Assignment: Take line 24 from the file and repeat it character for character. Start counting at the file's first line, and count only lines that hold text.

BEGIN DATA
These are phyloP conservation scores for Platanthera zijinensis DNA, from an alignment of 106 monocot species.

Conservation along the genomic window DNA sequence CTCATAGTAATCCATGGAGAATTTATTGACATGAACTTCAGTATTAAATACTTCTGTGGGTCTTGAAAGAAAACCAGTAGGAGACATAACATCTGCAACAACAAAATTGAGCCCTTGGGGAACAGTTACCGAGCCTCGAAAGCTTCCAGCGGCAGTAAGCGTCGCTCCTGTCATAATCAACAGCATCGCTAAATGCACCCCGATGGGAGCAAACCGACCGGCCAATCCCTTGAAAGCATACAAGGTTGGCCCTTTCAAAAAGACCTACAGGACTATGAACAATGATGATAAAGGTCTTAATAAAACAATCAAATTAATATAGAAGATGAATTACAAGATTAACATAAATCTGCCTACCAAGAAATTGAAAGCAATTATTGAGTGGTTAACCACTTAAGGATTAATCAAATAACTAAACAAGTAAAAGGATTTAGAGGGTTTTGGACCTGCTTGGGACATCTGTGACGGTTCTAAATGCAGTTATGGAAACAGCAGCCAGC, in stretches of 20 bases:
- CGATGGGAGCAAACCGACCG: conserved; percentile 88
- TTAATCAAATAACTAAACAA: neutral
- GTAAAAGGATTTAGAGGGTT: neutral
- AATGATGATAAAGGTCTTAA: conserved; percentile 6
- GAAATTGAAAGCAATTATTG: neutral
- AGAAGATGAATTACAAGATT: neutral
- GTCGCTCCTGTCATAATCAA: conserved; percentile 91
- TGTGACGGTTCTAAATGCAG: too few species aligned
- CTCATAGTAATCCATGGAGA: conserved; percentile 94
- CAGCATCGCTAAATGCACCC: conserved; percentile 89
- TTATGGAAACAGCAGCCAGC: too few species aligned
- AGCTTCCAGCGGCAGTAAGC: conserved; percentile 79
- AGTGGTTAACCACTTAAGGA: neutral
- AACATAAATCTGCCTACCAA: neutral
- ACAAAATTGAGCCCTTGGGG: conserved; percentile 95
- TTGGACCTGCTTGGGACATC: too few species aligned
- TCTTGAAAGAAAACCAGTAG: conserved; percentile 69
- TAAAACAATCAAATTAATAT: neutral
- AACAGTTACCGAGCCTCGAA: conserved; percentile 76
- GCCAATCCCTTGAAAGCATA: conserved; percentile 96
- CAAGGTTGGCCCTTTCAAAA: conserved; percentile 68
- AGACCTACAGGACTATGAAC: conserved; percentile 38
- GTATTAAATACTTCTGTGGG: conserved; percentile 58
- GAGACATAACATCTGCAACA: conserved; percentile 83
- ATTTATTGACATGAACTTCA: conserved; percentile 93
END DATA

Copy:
- AGACCTACAGGACTATGAAC: conserved; percentile 38